2- "We published a second version of the objectives in 1966 and they are as follows...1) Profit: To recognize that profit is the best measure of our contribution to society and the ultimate source of our corporate strength...2) Customers: To strive for continual improvement in the quality, usefulness, and value of the products and services we offer our customers...3) Field of Interest: To concentrate our efforts, continually seeking new opportunities for growth but limiting our involvement o fields in which we have capability and can make a contribution. 4) Growth: To emphasize growth as a measure of strength and a requirement for survival. 5) Employees : To provide employment opportunities for HP people that include the opportunity to share in the company's success, which they help make possible. To provide them job security based on performance, and to provide the opportunity for personal satisfaction that comes from a sense of accomplishment in their work. 6) Organization: To maintain an organizational environment that fosters individual motivation, initiative, creativity, and a wide latitude of freedom in working toward established objectives and goals. 7) Citizenship: To meet the obligations of good citizenship by making contributions to the community and to the institutions in our society which generate the environment in which we operate."
3- "An important element of the HP Way has to do with the company's relationship with its shareholders and the investment community. A primary objective in this area is to provide consistency in our corporate performance, including steady growth in earnings and equity."
4- "At that time our policy at HP was to regard increased market share as a reward for doing things well - for providing customers with superior products and services and keeping our costs down. This has been a basic policy from the very beginning of our company, and we expect it to continue in the future."
5- "The key to HP's prospective involvement in any field of interest is contribution. Our objective is to expand and diversify only when we can build on our present strengths, and with the recognition that we have the proven capability to make a contribution. To meet this objective, it is important that we put maximum effort into our product-development programs. This means we must continually seek new ideas for new and better kinds of products."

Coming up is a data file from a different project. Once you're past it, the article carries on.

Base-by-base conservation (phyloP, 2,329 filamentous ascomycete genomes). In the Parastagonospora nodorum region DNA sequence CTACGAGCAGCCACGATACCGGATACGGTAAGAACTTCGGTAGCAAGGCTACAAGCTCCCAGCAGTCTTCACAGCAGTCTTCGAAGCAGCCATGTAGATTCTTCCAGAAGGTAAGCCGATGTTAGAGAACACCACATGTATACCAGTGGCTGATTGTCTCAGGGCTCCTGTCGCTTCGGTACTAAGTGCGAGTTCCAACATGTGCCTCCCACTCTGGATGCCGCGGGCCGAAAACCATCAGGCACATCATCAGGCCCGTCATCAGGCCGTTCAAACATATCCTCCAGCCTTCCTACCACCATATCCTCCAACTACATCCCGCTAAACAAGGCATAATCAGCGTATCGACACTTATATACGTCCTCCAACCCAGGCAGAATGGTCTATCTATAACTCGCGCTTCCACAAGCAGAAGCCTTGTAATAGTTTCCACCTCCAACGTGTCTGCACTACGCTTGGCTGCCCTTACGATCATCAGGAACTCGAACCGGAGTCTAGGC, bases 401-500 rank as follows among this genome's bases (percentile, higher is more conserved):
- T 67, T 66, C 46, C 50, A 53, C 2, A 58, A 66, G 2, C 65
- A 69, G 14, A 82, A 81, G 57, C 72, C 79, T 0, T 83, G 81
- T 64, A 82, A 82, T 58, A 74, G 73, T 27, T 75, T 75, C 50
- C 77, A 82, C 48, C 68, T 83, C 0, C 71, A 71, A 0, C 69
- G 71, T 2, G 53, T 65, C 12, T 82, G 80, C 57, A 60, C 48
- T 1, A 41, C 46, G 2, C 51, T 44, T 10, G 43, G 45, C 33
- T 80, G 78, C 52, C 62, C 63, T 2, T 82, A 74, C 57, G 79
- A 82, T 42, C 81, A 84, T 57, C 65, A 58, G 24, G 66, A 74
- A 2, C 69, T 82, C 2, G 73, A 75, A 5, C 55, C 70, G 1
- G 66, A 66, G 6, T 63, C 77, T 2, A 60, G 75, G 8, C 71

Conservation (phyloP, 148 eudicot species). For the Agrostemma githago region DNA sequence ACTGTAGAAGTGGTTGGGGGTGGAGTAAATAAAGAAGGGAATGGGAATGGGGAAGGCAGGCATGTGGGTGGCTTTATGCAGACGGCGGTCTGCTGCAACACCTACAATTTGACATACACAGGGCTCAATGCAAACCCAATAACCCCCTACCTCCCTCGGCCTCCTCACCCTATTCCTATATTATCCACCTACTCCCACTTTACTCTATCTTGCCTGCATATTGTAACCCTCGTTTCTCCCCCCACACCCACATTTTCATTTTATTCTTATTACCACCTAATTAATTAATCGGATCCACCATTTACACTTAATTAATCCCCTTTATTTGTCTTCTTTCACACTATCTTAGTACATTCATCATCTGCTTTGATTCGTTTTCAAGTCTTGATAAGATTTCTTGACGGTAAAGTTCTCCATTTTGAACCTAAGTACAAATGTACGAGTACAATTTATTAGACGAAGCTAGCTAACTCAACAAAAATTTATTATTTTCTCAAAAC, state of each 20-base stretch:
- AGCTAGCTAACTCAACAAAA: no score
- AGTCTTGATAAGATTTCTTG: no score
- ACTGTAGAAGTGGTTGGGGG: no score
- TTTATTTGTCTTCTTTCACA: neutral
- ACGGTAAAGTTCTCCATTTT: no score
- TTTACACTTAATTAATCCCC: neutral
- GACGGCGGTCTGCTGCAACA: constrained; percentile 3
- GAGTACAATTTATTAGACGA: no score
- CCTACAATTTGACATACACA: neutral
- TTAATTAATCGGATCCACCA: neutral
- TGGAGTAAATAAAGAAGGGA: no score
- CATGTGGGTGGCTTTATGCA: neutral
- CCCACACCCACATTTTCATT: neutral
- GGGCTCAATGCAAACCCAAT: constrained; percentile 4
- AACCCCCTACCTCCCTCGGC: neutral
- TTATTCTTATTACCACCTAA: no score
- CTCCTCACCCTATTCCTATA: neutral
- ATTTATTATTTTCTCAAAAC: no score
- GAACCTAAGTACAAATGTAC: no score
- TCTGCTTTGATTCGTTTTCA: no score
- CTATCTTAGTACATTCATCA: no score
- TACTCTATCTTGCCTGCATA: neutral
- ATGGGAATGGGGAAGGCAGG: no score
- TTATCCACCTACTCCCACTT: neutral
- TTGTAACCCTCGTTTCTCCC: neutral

6- "The fundamental basis for success in the operation of Hewlett-Packard is the job we do in satisfying the needs of our customers. We encourage every person in our organization to think continually about how his or her activities relate to the central purpose of serving our customers."
7- "...gains in quality come from meticulous attention to detail and every step in the manufacturing process must be done as carefully as possible, not as quickly as possible. This sounds simple, but it is achieved only if everyone in the organization is dedicated to quality."
8- "It's imperative that there be a strong spirit of helpfulness and cooperation among all elements of the company and that this spirit be recognized and respected as a cornerstone of the HP Way."
9- "Although we minimize corporate direction at HP, we consider ourselves one single company, with the flexibility of a small company and the strengths of a large one - the ability to draw on corporate resources and services; shared standards, values, and culture; common goals and objectives; and a single world identity."
10- "I should point out that the successful practice of management by objective is a two-way street. Managers at all levels must be sure that their people clearly understand the overall objectives and goals of the company, as well as the specific goals of their particular division or department. Thus, managers have a strong obligation to foster good communication and mutual understanding. Conversely, their people must take sufficient interest in their work to want to plan it, to propose new solutions to old problems, and to jump in when they have something to contribute."
But overall, the book reads easily and does provide a decent history of the company.